They are indeed, according to Paul Melchor.
The influence of social media and brand identification are quite a powerful force. And where once editorial ruled the sensibilities of the advertisers, it is now “brand” photography that is engaging the ad world. Images developed around and for the brands are leading the advertisers approaches.
This photography is still driven by an editorial ethic, but it also lays claim to the amateur aesthetic as well. Instagram, Hipstomatic, Flickr, Vine and others are capturing viewers, and that is the exact thing that advertisers wish to do.
In a very interesting piece, Melcher lays out a scenario where amateurs, brand aficionados and pro photographers feed from the same pipe of fan response / fan engagement.
This means that photography is beginning to be recognized for the power it has again. This will be a very exciting time for brands who can pick up on this new shift and push it to the fore.
“It will not be surprising, it is happening already, to see editorial photography influenced by brand photography. In an effort to keep pace with current trends, online and print publications are more and more looking into what works for brands and applying it to their spreads. After all, if that type of photography can sell products, it can also attract large amount of viewers. In fact, publications are behaving more and more like brands themselves, and, as such, are seeking the same results from photos. From photojournalism to fashion spread, the keywords are becoming engagements and shares. Publications are using photography to extend their readership outside of their owned url’s, an exercise very familiar to brands. They are also very closely tracking numbers.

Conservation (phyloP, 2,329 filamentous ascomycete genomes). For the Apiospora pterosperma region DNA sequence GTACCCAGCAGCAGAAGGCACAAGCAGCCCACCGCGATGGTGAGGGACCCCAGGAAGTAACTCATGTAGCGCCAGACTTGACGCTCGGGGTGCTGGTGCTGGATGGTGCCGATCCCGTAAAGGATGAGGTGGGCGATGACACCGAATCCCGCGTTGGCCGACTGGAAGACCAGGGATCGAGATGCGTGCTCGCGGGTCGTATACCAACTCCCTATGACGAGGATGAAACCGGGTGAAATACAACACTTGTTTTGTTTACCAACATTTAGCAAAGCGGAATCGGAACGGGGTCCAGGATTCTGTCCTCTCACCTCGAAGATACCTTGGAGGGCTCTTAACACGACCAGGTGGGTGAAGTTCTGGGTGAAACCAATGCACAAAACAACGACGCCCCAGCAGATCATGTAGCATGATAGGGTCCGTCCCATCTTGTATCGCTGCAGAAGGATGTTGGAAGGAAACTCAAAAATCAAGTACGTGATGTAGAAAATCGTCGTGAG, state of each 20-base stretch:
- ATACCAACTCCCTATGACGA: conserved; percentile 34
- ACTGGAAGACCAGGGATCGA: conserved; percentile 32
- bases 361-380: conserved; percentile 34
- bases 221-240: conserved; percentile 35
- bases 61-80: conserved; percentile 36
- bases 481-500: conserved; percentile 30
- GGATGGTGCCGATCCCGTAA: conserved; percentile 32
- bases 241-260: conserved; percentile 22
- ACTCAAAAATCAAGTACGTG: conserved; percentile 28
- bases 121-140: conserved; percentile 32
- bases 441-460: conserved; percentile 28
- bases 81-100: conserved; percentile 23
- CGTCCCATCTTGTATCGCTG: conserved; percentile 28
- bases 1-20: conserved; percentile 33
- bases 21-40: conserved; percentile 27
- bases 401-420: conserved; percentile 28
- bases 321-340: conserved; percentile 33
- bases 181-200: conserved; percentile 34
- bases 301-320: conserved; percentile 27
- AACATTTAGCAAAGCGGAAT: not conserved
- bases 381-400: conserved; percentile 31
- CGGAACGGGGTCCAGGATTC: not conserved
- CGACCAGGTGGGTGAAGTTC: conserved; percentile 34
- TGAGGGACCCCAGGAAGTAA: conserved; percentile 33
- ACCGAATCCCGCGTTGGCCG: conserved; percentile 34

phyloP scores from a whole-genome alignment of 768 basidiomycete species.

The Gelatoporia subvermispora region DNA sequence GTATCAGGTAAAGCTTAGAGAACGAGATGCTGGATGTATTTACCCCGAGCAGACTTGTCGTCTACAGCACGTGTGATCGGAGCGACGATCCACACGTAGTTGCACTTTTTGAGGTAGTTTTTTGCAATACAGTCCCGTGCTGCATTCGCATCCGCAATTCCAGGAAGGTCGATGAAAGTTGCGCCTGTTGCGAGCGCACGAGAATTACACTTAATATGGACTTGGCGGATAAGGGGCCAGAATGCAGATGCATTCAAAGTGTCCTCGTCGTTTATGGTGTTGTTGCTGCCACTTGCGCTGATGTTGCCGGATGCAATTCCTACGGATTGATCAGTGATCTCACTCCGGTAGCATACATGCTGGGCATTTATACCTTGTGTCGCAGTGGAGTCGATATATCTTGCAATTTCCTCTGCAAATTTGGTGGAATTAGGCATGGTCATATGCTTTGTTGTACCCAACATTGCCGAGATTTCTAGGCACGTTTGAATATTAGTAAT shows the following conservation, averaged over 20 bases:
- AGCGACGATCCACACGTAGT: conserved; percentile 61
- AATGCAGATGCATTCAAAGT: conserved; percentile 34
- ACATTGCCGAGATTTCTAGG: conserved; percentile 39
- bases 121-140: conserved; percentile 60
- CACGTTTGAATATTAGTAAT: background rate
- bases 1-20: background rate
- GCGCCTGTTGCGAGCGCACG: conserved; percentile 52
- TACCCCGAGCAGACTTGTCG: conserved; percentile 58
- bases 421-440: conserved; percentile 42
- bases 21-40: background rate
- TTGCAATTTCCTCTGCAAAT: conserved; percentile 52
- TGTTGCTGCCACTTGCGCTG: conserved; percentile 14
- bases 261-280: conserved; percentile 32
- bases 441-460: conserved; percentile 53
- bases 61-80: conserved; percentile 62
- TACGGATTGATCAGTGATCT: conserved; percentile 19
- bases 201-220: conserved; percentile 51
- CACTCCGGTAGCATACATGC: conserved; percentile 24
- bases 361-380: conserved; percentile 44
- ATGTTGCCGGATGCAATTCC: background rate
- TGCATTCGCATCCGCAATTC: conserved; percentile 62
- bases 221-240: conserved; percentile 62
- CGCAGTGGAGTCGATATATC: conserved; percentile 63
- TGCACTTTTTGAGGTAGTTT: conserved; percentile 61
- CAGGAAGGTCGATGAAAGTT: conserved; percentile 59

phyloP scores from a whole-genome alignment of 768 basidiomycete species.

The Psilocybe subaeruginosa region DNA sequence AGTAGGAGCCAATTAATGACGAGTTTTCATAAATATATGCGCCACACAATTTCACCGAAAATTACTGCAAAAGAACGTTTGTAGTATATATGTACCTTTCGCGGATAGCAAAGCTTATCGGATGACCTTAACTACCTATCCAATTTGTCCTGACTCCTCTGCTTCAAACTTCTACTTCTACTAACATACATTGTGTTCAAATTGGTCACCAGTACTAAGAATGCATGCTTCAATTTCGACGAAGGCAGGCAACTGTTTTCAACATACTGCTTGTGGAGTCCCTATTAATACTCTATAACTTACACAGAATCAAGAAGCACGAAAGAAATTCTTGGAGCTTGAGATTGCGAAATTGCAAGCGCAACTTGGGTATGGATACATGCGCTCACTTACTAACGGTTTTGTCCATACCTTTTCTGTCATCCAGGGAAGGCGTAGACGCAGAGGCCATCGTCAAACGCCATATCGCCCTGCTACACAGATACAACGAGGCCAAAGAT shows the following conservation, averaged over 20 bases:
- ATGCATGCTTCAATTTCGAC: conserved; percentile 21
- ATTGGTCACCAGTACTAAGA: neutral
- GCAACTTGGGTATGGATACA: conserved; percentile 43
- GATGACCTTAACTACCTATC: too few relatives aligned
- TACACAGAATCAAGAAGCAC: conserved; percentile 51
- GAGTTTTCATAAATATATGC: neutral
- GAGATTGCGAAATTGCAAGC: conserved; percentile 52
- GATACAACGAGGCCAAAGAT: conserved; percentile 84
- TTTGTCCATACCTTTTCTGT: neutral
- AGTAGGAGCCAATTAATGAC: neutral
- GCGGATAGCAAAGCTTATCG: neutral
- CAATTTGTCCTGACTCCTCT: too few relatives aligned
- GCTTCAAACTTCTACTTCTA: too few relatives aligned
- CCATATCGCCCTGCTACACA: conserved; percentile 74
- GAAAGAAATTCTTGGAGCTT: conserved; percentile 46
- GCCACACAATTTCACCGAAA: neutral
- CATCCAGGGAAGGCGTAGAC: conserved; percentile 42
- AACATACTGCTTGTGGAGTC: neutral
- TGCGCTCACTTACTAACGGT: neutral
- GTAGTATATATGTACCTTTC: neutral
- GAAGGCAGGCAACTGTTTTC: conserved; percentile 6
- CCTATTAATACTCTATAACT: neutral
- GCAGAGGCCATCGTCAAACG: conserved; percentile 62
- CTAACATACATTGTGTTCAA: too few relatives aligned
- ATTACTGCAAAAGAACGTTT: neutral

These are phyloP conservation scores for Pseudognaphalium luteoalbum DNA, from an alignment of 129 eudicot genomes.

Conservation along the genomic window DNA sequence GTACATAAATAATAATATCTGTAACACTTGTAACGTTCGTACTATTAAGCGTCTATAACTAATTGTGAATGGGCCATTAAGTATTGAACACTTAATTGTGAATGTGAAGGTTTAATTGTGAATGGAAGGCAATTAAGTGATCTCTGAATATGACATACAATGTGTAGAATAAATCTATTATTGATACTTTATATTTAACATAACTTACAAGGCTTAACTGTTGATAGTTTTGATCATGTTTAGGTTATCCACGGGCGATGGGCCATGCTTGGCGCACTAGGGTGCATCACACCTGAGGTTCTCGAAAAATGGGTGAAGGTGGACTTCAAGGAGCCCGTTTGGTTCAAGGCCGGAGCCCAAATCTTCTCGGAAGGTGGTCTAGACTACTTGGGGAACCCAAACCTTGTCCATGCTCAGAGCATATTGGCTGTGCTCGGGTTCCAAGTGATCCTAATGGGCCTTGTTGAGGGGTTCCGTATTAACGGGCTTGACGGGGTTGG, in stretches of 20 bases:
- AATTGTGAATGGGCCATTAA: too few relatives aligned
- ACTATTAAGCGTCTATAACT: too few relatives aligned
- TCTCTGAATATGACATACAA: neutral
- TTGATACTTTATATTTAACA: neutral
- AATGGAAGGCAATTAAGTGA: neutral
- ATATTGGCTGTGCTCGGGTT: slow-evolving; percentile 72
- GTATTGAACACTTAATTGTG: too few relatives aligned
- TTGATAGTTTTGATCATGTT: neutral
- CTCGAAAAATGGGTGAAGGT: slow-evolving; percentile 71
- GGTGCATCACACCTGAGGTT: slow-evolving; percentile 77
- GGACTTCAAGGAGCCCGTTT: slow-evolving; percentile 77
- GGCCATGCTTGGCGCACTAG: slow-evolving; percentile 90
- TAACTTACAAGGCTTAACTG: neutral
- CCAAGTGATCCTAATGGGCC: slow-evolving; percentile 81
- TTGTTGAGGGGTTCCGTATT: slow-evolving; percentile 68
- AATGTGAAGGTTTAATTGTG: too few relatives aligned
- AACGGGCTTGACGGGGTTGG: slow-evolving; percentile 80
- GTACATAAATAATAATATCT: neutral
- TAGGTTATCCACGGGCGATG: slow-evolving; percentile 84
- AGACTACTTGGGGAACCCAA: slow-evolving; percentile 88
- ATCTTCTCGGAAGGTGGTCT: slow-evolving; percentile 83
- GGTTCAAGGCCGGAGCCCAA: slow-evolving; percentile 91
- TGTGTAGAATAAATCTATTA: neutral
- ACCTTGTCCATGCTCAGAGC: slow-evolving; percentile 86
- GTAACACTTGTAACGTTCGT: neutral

For now, we still live in a world slightly dominated by editorial photography, only because of cultural habits. But deeper, the evolution has already happened and is progressing with patient obstination. As generations shift, the millenniums, who consume ( and produce) more social media pictures than editorial ones, will expect no less than brands using the same visual language they do. And brands will turn to pros and non- pros photographers to execute. And because they will never run out of money, brands will get to define what photography is, how it is consumed and who gets to make a living from it. In fact, they are already.”